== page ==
Initially, the Cubism art movement was not divided into Analytical Cubism and Synthetic Cubism. Only later would art historians label the initial phase of Cubism as Analytical Cubism and the latter as Synthetic Cubism.

History of Analytic Cubism

Analytic Cubism is the early phase of the Cubism art movement that developed around 1907 and lasted until 1912. The name Analytical Cubism describes the analytical, piece-by-piece approach artists used to represent their subjects, much like an aesthetic dissection of form.

Analytic Cubism is characterized by paintings that represent a subject from multiple overlapping viewpoints within a single picture plane. The resulting artworks have a fragmented, geometric, abstract appearance and a monochromatic color palette.

Pablo Picasso and Georges Braque were the artists at the forefront of Analytic Cubism for many years, along with Juan Gris (1887-1927).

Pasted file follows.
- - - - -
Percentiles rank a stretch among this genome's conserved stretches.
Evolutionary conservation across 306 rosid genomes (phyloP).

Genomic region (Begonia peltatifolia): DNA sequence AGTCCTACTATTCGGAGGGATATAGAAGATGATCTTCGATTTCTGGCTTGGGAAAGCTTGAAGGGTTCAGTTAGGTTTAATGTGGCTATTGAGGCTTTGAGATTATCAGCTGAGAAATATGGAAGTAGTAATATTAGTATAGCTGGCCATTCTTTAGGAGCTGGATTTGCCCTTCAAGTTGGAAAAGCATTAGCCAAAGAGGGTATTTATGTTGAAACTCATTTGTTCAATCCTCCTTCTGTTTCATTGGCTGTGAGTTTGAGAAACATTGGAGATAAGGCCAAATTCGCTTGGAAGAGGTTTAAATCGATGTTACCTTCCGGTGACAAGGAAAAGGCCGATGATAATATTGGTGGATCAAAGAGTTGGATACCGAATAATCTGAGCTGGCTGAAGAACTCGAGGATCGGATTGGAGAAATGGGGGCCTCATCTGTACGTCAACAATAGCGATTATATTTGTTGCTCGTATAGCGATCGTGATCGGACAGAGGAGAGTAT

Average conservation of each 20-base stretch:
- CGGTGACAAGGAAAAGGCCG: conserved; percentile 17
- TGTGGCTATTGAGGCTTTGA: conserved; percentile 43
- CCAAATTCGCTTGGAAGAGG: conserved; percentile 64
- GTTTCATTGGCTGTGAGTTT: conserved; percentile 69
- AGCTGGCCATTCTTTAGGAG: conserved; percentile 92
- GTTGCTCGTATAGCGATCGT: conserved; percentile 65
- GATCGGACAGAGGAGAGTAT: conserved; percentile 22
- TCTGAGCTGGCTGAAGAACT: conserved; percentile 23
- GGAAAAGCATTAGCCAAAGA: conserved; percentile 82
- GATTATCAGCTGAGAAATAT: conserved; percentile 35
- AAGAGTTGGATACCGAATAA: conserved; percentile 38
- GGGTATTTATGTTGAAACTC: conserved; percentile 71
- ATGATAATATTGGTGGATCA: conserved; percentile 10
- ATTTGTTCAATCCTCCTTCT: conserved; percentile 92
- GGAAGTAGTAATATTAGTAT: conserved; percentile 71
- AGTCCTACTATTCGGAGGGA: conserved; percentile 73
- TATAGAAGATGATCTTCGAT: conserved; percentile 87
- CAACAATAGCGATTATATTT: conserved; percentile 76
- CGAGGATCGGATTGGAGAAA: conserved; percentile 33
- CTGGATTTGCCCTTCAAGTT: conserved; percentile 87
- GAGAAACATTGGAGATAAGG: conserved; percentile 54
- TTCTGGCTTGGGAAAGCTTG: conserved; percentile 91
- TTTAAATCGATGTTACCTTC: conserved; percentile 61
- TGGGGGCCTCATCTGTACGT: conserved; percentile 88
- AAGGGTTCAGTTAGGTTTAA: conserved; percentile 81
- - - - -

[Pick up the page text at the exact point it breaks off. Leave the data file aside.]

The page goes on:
History of Synthetic Cubism

Synthetic Cubism is the second phase of the Cubism art movement that lasted from 1912 to 1914, around the time of the first world war.

Much like Analytic Cubism, Synthetic Cubism was led by artists Pablo Picasso and Georges Braque. By 1912, many more artists were working alongside Picasso and Braque in the Cubist style, including Jean Metzinger (1883-1956), Albert Gleizes (1881-1953), Robert Delaunay (1885-1941), Henri Le Fauconnier (1881-1946) Fernand Léger (1881-1955).

Synthetic Cubism is characterized by flat depictions of everyday objects and bolder, more symbolic compositions than its precursor, Analytical Cubism. Many art historians also acknowledge the artist Juan Gris as a critical figure in the evolution of Analytical Cubism to Synthetic Cubism.

Unlike the deconstructive process of Analytical Cubism, artists working in the style of Synthetic Cubism represented their chosen subject matter, usually real objects and people, through a combination of everyday materials and oil paint. The colors used in Synthetic Cubist art are also varied and more vibrant than the monochromatic palette of Analytic Cubism.

How is Cubism Practiced Today?